“I am multitasking, can I request to attend this VC as an audio call without the video?” requested a woman cutting vegetables while her four-year-old kid clung to her clothes as she spoke to her manager. This has been the story all over the country for working women during the “work from home” arrangement that most organizations had to switch to because of the Covid-19 pandemic lockdown and also thereafter, owing to precautionary measures.
It is immensely telling that in some industries and offices, recently several women heaved a sigh of relief when “work from home” again became “work from office” for them; they found the experience liberating and cathartic!
Strained Resources, Manifold Increase in Workload
The Covid-19 pandemic caused havoc across the globe, affecting almost all industries and sectors in the professional realm. Every family/home bore the brunt of the pandemic in a direct or indirect manner. The new phenomena of “work from home” picked up really quickly as organizations scrambled to keep their employees on job and continue work in whatever manner was possible. Many saw the change as a boon, imagining that they would be enjoying the luxuries of home life along with their work; but for most of the female workforce, it was a troublesome scenario.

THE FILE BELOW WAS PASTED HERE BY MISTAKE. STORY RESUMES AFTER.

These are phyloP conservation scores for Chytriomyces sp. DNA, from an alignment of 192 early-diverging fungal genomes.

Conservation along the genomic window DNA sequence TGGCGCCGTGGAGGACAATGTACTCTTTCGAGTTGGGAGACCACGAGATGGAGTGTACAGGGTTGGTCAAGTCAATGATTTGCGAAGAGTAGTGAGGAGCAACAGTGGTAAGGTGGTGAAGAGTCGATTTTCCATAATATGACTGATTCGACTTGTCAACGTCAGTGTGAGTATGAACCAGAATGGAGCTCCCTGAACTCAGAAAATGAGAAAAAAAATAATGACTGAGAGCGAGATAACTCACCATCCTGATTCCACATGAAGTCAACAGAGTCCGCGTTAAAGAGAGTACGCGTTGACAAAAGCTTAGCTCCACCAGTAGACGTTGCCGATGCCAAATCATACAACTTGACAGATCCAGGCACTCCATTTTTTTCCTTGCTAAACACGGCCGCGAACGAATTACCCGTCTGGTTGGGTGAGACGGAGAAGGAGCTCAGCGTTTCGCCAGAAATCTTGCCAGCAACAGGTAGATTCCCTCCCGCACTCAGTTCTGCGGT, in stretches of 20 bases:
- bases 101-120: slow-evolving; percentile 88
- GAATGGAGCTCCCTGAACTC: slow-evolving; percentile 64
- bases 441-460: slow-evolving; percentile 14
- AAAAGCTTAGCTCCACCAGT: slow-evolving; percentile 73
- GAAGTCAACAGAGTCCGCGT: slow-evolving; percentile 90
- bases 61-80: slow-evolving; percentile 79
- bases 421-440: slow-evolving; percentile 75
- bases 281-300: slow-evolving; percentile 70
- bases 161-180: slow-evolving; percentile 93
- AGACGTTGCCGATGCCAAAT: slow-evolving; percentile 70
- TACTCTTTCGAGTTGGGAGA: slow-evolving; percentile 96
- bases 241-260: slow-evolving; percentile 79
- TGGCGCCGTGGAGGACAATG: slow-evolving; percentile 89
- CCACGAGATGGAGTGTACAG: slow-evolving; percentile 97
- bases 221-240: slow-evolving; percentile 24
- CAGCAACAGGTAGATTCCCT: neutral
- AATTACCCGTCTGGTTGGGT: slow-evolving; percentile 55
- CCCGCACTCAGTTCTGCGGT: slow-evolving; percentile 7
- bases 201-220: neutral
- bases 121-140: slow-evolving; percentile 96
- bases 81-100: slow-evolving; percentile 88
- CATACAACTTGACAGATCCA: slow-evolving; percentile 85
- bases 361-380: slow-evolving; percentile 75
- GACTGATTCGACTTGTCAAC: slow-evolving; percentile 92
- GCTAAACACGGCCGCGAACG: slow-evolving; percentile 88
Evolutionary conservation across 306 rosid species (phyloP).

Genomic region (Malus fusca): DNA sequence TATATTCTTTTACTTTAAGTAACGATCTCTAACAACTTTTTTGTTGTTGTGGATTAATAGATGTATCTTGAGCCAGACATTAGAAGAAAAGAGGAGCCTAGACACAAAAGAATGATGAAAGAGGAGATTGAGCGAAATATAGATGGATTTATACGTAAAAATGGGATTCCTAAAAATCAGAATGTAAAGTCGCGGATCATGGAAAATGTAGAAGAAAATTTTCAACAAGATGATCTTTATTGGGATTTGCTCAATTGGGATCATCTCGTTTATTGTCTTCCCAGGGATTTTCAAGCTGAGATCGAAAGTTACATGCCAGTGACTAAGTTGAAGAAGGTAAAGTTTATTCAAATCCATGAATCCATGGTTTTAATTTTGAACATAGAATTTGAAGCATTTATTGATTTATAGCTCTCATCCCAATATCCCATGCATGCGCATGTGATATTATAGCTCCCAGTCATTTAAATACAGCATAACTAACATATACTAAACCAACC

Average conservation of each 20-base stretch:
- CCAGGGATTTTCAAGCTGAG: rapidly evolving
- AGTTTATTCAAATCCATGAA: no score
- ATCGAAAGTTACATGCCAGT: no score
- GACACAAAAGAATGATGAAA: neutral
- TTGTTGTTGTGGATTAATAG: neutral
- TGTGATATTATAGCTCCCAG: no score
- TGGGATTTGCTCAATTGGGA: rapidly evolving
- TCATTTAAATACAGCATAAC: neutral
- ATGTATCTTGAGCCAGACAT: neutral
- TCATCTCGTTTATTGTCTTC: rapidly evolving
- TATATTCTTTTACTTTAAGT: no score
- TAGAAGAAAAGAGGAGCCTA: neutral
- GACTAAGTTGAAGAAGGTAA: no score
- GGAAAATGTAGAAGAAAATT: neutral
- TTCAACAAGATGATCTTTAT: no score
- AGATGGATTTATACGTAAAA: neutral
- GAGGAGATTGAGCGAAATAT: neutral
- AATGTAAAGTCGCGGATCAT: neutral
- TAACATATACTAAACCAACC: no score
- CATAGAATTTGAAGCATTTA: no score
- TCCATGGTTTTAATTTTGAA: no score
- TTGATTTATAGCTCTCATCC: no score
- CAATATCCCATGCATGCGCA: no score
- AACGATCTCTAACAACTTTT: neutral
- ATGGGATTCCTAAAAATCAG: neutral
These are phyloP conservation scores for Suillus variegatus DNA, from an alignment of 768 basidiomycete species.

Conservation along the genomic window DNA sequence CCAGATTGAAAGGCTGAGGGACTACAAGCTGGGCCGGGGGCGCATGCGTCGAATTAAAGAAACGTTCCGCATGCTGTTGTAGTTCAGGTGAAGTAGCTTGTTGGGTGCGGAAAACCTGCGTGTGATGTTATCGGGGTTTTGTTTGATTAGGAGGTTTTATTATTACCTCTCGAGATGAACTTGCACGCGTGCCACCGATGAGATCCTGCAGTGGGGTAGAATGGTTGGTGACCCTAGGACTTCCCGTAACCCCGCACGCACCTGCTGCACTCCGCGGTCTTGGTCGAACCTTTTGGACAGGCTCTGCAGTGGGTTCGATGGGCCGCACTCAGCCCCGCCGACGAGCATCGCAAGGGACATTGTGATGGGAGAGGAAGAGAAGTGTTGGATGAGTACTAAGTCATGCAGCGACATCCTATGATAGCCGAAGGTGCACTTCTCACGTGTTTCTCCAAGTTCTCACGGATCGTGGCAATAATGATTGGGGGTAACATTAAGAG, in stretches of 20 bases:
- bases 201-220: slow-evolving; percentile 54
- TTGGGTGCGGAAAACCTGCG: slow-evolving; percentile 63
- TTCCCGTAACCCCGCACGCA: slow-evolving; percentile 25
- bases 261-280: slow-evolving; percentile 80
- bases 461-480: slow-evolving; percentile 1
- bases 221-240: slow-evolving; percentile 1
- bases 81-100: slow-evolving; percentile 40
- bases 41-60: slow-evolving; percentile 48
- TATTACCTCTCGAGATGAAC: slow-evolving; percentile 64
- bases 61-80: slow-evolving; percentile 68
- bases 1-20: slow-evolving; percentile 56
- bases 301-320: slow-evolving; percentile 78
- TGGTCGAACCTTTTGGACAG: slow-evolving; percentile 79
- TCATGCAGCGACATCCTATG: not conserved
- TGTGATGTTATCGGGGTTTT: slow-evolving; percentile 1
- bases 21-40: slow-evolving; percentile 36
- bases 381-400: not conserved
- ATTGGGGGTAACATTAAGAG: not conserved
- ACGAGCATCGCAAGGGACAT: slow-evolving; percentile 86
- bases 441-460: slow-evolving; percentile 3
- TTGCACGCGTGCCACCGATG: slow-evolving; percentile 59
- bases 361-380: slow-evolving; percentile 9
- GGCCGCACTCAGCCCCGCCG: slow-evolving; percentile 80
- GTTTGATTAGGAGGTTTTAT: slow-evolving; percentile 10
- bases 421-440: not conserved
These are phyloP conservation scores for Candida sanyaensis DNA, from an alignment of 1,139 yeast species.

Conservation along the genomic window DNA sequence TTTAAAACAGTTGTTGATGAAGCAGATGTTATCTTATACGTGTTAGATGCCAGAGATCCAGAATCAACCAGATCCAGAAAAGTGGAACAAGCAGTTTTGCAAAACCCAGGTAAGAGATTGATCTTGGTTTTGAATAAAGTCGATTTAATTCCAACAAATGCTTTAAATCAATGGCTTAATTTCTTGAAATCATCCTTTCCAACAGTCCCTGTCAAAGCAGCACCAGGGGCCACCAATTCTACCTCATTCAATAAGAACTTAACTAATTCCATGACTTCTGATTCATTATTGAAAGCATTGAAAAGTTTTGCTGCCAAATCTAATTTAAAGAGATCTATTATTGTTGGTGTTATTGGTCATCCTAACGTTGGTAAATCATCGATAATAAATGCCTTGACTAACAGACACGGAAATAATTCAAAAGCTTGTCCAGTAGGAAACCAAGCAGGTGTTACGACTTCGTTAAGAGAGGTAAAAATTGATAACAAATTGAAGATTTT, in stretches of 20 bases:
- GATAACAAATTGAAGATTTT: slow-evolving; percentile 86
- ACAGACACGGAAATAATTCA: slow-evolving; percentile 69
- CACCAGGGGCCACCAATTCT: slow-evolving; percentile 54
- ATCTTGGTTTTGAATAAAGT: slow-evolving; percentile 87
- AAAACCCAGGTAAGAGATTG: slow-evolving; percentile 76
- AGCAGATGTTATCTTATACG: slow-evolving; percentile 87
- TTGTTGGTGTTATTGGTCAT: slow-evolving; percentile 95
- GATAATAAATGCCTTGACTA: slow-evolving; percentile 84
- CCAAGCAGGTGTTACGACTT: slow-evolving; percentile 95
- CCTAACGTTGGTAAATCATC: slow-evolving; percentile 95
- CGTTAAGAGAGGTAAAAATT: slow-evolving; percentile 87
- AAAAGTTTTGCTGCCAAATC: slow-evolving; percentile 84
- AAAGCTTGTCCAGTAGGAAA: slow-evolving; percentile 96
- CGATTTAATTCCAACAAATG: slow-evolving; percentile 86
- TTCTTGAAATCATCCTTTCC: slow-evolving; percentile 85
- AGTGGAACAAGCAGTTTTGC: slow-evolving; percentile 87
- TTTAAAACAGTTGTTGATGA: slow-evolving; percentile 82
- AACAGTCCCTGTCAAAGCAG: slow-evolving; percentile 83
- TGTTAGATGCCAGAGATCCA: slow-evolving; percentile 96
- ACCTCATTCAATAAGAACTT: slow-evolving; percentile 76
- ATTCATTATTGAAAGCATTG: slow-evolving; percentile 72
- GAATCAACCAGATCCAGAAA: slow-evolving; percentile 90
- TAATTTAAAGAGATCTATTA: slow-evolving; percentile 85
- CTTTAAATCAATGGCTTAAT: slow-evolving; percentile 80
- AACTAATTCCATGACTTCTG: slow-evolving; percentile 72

While a few companies immediately stepped up employee welfare measures like provision of laptops, audio devices, better Internet connections, and even special allowances, for most others, it was managing with what they had and some extra support that was totally unavoidable. For many women, this meant sharing the workspace (for example, the choice between the quieter bedroom or corner in the house versus the dining table) and work devices like laptops/computers, headsets, work tables, chairs, etc., with not just the male members of the family who were also working from home, but also children, who were attending school remotely.
It was like women reliving the societal set-up that millions of girls face during education, where familial and social support for them is always secondary to that for the male members of the family. The same power dynamic emerged now in the work domain as it shifted to the home space in physical terms.